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Rugby: Who’s Hot & Who’s Not?

Matt Cassidy is here to discuss this week’s ‘Who’s Hot & Who’s Not’, following successful weekends in the Super Rugby for Crusaders and Waratahs.

Who’s Hot


The most successful team in Super Rugby history is one game away from adding to its collection of seven titles. The Crusaders crushed their South African opponents, the Sharks, crossing the whitewash five times in the process. Todd Blackadder’s men adopted an expansive style in order to run the Sharks’ enormous pack into the ground and stretch their defence.

The Kiwis’ gameplan worked perfectly as the Sharks were unable to cope with the speed and precision. 38-6 was the final score and Todd Blackadder’s charges will march on Sydney full of confidence.

NSW Waratahs

The Tahs’ have played some aesthetically pleasing rugby this year but on Saturday they had to roll up their sleeves and slog it out with Aussie rivals, ACT Brumbies, to get the job done. The Sydney siders’ semi-final win was built on defence as they repelled attack after attack by the Brumbies.

Three tries from Alofa Alofa, Kurtley Beale and Bernard Foley were enough to send the Waratahs through to their third final. Will this be the season they take the final step and win the trophy?

Michael Hooper

Competition for the Openside flanker jersey for the Wallabies is fierce but the Waratahs’ Captain keeps putting in performances which mark him out as top dog. The 22-year-old’s speed and utter commitment to the cause was evident once again in the semi-final against the Brumbies. Hooper will be a key man for the Sydney siders next week in the final.

South Africa Sevens

The Blitzbokke claimed the Commonwealth Rugby Sevens Gold as they defeated New Zealand in front of a packed Ibrox. The South Africans were full value for the win as they outscored the defending champions by three tries to two which handed the Kiwis their first ever defeat at the Commonwealth Games.


Who’s Not

IRFU & Lack of Irish Sevens Team

The Commonwealth Games Rugby Sevens tournament brought the usual thrills and spills of the shortened form of the Union game. The regular big hitters of the circuit were there such as New Zealand, Samoa & Australia. But the participation of the likes of Sri Lanka, Uganda, Papua New Guinea, Malaysia, Cook Islands, Trinidad & Tobago and Barbados once again calls into question why Ireland does not have a team. These countries do not have vast resources or a rich tradition in rugby yet they are able to field sides.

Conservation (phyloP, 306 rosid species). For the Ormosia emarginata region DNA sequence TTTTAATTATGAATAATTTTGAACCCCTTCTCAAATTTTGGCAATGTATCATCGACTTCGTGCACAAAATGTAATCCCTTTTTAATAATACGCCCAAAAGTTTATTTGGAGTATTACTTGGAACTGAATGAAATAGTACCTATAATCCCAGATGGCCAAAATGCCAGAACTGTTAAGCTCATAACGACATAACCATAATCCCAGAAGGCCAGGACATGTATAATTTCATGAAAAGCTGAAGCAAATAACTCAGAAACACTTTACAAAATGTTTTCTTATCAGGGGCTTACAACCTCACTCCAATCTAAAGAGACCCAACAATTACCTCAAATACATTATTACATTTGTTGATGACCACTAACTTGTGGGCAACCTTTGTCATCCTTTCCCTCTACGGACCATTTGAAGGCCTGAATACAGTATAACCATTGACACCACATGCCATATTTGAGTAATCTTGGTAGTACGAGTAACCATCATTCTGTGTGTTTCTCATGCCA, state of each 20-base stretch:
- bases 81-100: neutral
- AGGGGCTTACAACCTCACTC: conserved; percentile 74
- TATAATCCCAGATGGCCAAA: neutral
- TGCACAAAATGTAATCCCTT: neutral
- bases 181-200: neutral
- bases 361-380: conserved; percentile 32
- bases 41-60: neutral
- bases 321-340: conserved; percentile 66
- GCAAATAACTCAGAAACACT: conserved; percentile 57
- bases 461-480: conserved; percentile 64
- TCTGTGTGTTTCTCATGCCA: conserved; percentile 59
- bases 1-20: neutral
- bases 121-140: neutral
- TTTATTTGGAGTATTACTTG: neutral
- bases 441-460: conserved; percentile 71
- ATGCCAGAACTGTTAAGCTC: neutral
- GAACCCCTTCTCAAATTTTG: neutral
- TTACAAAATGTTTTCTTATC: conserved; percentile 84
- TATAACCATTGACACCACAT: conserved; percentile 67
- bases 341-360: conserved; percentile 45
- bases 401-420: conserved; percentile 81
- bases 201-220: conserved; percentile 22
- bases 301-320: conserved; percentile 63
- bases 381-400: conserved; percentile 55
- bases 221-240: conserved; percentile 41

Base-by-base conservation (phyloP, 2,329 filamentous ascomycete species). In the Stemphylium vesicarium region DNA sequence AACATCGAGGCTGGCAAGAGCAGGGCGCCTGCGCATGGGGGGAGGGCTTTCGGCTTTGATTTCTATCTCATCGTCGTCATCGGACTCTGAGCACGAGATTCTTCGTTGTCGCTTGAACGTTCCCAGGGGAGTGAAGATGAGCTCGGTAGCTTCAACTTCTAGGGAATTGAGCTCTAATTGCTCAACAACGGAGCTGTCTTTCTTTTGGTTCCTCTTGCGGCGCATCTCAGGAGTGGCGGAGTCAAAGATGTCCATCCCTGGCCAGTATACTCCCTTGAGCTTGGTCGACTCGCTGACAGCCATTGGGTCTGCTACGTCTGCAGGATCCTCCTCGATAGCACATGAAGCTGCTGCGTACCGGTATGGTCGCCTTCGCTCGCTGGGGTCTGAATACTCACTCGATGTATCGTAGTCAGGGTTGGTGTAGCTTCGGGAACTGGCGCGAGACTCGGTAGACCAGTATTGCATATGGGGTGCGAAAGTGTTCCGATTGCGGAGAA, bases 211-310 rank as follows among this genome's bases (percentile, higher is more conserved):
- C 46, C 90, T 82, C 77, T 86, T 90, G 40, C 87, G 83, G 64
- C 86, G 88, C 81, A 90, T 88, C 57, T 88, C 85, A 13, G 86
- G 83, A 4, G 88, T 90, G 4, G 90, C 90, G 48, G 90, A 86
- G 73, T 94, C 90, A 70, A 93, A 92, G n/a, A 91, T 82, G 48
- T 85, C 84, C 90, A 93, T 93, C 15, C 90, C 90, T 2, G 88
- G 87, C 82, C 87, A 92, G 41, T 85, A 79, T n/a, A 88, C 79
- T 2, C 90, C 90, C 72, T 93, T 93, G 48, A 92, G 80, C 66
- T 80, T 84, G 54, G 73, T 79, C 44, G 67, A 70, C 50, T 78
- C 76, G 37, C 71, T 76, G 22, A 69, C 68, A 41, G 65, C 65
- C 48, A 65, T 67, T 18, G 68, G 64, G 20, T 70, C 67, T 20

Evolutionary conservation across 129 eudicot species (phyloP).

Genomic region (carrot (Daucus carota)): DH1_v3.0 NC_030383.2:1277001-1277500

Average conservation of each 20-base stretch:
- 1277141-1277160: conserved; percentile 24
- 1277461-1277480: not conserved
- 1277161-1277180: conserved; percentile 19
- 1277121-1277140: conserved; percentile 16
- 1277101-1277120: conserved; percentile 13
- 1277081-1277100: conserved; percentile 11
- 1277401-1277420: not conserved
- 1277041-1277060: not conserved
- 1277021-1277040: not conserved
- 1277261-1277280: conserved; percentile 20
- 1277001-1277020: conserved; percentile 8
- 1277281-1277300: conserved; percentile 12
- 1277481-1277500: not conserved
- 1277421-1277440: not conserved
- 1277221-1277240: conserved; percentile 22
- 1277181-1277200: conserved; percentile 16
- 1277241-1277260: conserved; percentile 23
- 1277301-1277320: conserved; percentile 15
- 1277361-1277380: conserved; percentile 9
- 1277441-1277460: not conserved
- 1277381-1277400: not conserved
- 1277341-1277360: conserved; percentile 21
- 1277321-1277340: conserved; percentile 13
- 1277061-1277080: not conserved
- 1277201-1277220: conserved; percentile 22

Obviously Ireland could not compete at these Games but with Sevens in the Olympics in 2016 will the IRFU finally get its act together and assemble a squad for the Rio jamboree?

Also Ibrox, a bastion of Scottish football, was packed to the rafters for the two days of rugby action. How good would a packed Aviva Stadium be watching exciting games of Sevens? For the moment at least, one will have to imagine!

LV Cup

The LV Cup fixtures were announced this week and of course there was controversy. The LV Cup games coincide with Pro 12 weekends. The Pro 12 authorities have quite rightly refused to compromise and will not change the dates of their matches. And why should they? The English and Welsh teams show little respect to the Cup competition when they regularly field shadow sides.

Another question that should be asked of the LV Cup organisers is; were they unable to read the Pro 12 calendar, which was released a week earlier and schedule their matches accordingly to avoid a fixture clash? Clearly not!


A season that started off with so much promise ended with a humiliating hammering by the Crusaders. Jake White’s men play a simple and limited (boring) game where they kick for field position and try to squeeze penalties from the opposition. This tactic can be very effective in winning rugby matches when carried out to a high standard.

However, on Saturday, the Sharks kicked very poorly, handing over easy possession and the initiative to the Crusaders who exploited the South African side’s lack of mobility. The final try summed up the Sharks’ day when their massive pack, who usually dominates opposing forwards, were driven back over their own try line from a marauding Kiwi maul.

ACT Brumbies

The Canberra franchise controlled territory and possession at Allianz Stadium in the Aussie derby but their lack of quality finishing and rugby intelligence led to their undoing. Questions must be asked of the Brumbies’ braintrust as they spurned a number of kickable penalties (12 points in total) to go for five pointers against a side who have conceded the least amount of points in the Super Rugby regular season.

Brumbies’ coaches, players and fans will look back on Saturday’s clash and wonder what might have been.

Matt Cassidy, Pundit Arena.

Twitter: @Cass_maitias

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Author: The PA Team

This article was written by a member of The PA Team.